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Collins
July 6th, 2004, 10:54 AM
1. For the bedrooms ARC circuits - Do they have to be 12/2 circuits? Can you use 14/2?

2. I have two 200 amp panels (one for the basement and one for upstairs). Do I need to ground the two boxes together?

3. Can you run wire in the same holes as the Pex water tubes?


Thanks for you help!

Brent

Collins
July 6th, 2004, 11:01 AM
1.Can you have other outlets on the ARC breakers besides the Bedroom ?



Thanks

suemarkp
July 6th, 2004, 01:12 PM
1. For the bedrooms ARC circuits - Do they have to be 12/2 circuits? Can you use 14/2?

2. I have two 200 amp panels (one for the basement and one for upstairs). Do I need to ground the two boxes together?

3. Can you run wire in the same holes as the Pex water tubes?

1. At least per NEC rules, you may have 15A or 20A circuits serving bedrooms. If you use a 20A arc fault breaker, then the entire circuit must have #12 wire. If you install #14 wire, or (god forbid) mix #14 and #12, then you'll have to use a 15A arc fault breaker.

2. Yes, but that should have already been done. Are these two panels side by side and part of your main service (like a typical 400A service)? Or is one panel downstairs and one upstairs? Depending on the answer, the method and wire size is different. But in both cases, there should be either a common neutral/ground or separate 4th ground that ties these two together.

3. I think you can, but would recommend you do not do that. The plumber may not have put his pipes in the center of the stud. Even if he did, I would make my own 3/4" holes for wires. Note that if you have less the 1.25" of space from the wire to the stud face, a metal plate must be installed on the stud to protect the wire from nail damage.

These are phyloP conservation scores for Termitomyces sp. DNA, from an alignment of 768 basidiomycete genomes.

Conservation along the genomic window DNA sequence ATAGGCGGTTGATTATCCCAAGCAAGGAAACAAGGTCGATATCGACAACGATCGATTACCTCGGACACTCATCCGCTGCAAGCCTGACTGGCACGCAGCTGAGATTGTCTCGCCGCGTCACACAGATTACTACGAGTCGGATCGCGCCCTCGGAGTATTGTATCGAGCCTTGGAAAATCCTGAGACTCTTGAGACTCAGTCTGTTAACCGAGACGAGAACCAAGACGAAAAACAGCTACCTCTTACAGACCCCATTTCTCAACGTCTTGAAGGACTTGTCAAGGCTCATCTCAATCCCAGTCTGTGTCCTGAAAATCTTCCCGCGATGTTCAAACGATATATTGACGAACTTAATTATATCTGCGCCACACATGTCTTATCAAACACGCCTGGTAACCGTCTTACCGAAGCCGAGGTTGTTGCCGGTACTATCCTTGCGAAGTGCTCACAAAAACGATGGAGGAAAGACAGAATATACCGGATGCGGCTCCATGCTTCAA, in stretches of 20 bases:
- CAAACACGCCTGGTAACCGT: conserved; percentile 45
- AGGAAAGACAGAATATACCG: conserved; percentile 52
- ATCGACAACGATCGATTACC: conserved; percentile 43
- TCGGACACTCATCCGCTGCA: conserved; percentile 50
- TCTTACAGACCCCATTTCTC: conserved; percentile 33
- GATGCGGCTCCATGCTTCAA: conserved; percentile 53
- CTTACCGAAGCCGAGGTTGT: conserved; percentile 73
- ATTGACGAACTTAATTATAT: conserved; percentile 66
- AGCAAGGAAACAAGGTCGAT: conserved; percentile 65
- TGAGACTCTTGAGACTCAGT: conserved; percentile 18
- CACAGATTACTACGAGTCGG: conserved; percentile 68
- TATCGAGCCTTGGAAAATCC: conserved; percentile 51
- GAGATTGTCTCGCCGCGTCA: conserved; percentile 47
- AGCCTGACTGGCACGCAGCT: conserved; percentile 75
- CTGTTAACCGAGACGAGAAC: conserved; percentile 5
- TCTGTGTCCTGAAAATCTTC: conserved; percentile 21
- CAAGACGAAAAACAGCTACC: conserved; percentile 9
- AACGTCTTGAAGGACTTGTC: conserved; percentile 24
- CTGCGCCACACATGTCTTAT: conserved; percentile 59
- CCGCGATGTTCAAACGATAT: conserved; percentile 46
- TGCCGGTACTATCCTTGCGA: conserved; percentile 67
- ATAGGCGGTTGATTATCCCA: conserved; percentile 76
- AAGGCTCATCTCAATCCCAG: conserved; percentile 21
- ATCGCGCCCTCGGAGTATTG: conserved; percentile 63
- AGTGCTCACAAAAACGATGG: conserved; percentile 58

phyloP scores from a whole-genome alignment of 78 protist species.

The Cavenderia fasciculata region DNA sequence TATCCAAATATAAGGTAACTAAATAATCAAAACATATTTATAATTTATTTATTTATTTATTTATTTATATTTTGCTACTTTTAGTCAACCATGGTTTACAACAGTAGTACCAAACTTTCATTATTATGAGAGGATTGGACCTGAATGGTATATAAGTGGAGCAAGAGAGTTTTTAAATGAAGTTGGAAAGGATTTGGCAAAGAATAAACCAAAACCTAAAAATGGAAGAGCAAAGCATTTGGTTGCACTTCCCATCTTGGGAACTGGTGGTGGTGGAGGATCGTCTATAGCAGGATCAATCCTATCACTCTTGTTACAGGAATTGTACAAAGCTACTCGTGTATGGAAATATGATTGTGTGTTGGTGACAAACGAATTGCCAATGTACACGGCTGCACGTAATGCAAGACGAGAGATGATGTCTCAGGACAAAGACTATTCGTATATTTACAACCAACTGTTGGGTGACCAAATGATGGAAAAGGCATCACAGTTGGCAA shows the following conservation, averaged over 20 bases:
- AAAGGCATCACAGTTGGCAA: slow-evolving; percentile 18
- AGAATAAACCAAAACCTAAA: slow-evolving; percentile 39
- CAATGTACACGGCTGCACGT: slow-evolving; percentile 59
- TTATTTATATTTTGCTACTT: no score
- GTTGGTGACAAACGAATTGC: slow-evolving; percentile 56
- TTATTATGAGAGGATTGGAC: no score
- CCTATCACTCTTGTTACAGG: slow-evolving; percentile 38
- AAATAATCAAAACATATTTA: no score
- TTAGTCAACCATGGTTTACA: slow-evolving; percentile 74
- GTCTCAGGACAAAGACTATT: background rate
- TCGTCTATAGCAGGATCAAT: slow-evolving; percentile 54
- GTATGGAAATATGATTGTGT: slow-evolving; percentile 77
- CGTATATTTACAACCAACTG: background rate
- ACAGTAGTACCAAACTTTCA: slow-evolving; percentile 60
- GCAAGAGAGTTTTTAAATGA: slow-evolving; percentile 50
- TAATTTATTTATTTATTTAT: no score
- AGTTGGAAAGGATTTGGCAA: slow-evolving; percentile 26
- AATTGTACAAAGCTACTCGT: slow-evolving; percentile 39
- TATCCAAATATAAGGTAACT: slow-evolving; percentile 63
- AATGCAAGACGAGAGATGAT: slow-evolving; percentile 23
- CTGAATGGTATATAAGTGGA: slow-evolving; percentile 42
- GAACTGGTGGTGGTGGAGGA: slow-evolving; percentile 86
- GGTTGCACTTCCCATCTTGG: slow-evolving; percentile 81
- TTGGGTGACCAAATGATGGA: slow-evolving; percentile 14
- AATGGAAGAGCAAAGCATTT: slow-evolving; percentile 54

And for your question about bedroom circuits going to other locations, that is permitted also. Just realize that if even one "outlet" is in a bedroom, then that whole branch circuit must be AFCI protected. And "outlet" means receptacle, light fixture, smoke detector, ....any box where power is used by a device. Also note that the converse is not true -- bathroom and kitchen counter circuits can't go to other rooms.

Collins
July 7th, 2004, 05:58 AM
Mark, In a bathroom I thought the lights and fan could be on another circuit but the outlets had to be GFCI protected should be on a bathroom outlet only circuit? I have three bathrooms to wire.


Thanks Brent

suemarkp
July 7th, 2004, 10:01 AM
You have two choices for bathrooms:

1. A 20A circuit that powers everything in only one bathroom (receptacles, lights, fan).
2. A 20A circuit that powers the receptacle outlets in one or more bathrooms. The lights and fan must be on a different circuit, and this circuit could be a bedroom circuit if you want it to be.

I'd recommend that you use method 1 for each bathroom unless one is so small a blow dryer will probably never be used in it. In all cases, the bathroom receptacles must be GFCI'd.